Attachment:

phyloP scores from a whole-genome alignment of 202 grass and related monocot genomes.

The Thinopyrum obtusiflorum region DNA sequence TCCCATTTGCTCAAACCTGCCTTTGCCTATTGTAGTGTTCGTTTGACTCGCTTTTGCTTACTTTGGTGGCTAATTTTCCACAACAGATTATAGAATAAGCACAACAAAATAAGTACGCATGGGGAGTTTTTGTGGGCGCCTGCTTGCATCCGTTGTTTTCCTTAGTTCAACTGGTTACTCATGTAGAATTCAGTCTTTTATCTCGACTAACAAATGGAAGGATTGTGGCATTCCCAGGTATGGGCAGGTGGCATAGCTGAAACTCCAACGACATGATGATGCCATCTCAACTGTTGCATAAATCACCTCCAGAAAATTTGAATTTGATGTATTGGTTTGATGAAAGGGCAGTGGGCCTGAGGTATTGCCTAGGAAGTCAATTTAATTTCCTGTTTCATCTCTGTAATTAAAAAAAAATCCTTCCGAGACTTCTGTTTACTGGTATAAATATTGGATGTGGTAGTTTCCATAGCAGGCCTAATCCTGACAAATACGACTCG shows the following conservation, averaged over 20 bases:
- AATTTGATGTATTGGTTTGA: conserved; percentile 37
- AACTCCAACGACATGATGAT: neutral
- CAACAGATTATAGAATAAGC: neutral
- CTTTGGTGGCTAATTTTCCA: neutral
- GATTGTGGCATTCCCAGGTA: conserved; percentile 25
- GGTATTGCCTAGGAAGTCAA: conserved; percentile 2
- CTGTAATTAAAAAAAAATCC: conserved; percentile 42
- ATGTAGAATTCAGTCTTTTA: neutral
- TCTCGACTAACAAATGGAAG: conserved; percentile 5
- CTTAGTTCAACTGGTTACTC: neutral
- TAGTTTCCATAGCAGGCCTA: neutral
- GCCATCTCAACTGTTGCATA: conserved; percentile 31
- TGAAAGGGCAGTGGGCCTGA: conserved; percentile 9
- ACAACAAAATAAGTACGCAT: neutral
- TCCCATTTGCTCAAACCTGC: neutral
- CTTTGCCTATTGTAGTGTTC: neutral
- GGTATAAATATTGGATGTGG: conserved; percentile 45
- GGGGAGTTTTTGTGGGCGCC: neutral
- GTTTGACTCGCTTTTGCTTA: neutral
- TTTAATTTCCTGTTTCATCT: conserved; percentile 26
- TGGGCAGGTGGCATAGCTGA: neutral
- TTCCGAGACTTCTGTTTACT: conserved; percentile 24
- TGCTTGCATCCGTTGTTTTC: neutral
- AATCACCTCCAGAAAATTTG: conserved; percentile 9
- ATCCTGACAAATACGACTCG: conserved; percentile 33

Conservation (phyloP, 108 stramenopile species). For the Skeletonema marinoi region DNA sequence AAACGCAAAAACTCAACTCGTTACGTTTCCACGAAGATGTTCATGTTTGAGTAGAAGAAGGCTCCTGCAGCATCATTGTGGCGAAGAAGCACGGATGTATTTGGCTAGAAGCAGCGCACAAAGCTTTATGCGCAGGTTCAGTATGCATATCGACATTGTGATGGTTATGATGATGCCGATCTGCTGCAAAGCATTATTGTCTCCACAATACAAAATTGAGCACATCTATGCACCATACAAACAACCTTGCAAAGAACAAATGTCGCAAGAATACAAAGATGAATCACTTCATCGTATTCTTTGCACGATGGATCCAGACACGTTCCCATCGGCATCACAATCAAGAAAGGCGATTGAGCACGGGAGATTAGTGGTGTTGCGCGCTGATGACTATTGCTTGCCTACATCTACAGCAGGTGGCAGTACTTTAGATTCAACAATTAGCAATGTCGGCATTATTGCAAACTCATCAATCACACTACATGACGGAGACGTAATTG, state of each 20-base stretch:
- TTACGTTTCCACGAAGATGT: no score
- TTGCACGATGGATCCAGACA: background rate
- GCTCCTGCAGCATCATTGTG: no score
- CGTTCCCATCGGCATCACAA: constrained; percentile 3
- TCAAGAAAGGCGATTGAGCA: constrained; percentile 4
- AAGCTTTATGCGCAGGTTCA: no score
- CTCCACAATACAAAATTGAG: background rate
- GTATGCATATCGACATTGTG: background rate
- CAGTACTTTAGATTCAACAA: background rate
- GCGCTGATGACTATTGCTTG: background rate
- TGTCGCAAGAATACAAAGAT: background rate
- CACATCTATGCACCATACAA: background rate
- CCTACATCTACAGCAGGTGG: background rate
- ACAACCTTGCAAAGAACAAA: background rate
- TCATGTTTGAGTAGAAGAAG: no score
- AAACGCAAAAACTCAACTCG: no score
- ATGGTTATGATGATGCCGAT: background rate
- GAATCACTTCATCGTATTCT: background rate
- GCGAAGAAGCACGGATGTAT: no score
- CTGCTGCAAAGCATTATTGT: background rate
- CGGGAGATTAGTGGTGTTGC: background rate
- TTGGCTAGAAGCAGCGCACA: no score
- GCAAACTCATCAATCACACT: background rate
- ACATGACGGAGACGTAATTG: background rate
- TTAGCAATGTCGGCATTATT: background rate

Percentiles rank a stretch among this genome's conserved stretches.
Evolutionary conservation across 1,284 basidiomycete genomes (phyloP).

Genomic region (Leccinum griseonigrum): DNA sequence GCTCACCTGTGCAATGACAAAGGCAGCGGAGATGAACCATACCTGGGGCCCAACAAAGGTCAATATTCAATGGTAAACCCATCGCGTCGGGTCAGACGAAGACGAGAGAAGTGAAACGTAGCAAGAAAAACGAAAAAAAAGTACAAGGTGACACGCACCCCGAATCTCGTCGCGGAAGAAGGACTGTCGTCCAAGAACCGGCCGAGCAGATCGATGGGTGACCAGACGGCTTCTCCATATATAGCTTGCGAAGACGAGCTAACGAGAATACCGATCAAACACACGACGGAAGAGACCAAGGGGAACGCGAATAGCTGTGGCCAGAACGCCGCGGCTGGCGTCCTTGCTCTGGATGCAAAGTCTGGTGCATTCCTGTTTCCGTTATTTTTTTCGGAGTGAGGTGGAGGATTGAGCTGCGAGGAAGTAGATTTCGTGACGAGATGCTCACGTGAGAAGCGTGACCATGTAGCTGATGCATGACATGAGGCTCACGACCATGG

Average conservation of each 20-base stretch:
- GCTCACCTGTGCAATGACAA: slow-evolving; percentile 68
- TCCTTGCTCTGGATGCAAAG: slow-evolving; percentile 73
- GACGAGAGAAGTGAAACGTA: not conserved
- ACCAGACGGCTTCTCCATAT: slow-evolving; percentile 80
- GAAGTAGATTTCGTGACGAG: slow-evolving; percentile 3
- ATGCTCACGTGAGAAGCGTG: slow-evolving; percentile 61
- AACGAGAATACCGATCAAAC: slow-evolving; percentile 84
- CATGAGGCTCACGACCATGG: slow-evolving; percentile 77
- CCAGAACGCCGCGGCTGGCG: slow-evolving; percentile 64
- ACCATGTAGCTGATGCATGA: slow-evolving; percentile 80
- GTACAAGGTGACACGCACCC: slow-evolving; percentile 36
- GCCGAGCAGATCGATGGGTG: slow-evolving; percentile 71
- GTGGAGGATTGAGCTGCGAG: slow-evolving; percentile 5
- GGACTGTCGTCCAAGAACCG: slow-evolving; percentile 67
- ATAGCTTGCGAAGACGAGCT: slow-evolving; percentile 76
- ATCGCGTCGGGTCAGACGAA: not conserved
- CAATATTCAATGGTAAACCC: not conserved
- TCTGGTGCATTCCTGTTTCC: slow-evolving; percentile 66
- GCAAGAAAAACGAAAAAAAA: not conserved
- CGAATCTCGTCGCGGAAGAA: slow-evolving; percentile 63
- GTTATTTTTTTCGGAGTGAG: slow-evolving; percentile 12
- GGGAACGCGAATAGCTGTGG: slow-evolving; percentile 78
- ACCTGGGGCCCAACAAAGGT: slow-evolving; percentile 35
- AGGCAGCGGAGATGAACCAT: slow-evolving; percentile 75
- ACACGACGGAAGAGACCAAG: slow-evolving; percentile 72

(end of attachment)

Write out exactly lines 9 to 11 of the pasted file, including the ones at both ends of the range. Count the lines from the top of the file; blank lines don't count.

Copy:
- CTGTAATTAAAAAAAAATCC: conserved; percentile 42
- ATGTAGAATTCAGTCTTTTA: neutral
- TCTCGACTAACAAATGGAAG: conserved; percentile 5